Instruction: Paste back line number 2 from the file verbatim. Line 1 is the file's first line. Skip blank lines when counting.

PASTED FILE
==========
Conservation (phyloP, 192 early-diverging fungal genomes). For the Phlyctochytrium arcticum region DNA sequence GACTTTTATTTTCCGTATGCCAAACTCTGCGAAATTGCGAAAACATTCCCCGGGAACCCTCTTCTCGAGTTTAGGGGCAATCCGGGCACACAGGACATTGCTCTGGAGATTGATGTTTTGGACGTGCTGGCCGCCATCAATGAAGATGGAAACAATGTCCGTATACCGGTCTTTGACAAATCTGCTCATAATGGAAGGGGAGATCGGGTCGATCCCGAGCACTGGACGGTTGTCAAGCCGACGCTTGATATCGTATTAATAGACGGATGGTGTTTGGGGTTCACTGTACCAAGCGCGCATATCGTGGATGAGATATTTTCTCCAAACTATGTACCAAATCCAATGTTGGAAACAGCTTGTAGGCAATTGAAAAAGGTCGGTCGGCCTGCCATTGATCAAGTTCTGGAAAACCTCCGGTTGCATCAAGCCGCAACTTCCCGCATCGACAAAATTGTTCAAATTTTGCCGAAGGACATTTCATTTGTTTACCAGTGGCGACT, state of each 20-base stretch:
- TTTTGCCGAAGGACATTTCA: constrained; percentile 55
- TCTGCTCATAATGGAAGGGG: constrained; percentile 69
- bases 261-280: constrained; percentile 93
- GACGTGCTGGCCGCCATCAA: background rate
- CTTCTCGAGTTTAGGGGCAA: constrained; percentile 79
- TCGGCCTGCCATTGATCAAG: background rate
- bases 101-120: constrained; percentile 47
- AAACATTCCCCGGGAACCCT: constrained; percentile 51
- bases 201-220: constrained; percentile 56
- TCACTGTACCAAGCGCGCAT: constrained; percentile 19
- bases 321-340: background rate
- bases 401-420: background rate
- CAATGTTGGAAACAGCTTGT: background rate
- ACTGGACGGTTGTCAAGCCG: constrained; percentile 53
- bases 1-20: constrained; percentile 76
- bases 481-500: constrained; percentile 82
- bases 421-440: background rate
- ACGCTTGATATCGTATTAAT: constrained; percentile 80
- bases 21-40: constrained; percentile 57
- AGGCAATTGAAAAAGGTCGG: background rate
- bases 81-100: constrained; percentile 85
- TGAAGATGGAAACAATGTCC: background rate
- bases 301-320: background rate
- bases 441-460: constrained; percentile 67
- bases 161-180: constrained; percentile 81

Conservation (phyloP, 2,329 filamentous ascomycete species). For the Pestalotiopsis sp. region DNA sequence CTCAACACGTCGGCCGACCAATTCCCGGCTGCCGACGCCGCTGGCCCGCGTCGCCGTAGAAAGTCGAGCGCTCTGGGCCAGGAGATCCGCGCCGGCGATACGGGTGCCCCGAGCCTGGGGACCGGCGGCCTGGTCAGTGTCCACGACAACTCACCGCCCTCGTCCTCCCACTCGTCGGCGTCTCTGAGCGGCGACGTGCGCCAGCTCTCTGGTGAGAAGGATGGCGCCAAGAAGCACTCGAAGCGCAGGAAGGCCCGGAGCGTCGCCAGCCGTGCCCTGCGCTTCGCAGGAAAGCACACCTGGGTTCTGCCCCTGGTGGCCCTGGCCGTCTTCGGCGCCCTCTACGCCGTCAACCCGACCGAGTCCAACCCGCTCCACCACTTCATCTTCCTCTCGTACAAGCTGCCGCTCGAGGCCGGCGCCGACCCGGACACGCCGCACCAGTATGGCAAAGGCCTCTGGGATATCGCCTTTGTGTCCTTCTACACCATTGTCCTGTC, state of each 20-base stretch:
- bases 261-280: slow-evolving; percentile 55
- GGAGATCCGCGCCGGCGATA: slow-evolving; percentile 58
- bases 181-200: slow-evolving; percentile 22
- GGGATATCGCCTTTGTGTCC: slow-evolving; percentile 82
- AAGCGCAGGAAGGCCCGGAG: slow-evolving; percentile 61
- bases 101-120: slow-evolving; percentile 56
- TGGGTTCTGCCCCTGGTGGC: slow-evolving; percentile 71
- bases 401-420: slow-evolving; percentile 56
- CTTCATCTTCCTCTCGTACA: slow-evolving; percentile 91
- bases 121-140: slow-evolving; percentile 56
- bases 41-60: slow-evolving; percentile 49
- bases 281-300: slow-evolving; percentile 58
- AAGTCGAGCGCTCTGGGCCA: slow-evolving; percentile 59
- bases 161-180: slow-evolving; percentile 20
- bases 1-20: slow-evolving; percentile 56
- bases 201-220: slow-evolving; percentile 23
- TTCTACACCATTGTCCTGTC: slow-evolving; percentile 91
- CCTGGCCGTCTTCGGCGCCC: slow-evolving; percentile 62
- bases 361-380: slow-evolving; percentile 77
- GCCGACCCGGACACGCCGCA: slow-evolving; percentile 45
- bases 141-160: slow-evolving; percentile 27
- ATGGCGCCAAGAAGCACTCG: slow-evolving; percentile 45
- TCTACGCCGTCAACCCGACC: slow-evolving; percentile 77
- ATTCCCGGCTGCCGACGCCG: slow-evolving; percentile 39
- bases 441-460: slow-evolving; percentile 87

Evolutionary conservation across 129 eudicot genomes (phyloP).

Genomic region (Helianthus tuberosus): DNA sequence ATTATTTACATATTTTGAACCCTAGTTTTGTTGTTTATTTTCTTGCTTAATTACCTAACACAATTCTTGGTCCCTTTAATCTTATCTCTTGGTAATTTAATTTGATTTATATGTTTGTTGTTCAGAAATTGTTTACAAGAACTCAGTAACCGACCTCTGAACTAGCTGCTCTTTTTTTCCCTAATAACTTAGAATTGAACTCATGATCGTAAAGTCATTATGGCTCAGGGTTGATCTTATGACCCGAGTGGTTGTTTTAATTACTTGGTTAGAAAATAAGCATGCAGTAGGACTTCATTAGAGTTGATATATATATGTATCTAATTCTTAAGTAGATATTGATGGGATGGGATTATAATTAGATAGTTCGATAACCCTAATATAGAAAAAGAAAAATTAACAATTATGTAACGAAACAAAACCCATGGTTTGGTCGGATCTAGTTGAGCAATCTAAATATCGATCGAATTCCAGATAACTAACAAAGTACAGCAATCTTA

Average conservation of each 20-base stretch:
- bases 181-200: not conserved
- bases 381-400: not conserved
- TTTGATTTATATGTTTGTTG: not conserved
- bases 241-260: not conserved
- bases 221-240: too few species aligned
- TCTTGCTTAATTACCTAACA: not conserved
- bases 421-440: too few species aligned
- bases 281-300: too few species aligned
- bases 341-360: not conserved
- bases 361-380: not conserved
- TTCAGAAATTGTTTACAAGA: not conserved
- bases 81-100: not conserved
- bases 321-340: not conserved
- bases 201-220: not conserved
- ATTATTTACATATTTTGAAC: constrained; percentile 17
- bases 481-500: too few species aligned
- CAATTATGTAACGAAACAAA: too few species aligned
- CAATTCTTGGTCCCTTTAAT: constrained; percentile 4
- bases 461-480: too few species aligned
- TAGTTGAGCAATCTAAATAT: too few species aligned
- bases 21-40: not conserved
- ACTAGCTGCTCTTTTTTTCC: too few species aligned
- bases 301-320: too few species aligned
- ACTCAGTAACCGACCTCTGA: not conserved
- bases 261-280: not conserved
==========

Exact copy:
- TTTTGCCGAAGGACATTTCA: constrained; percentile 55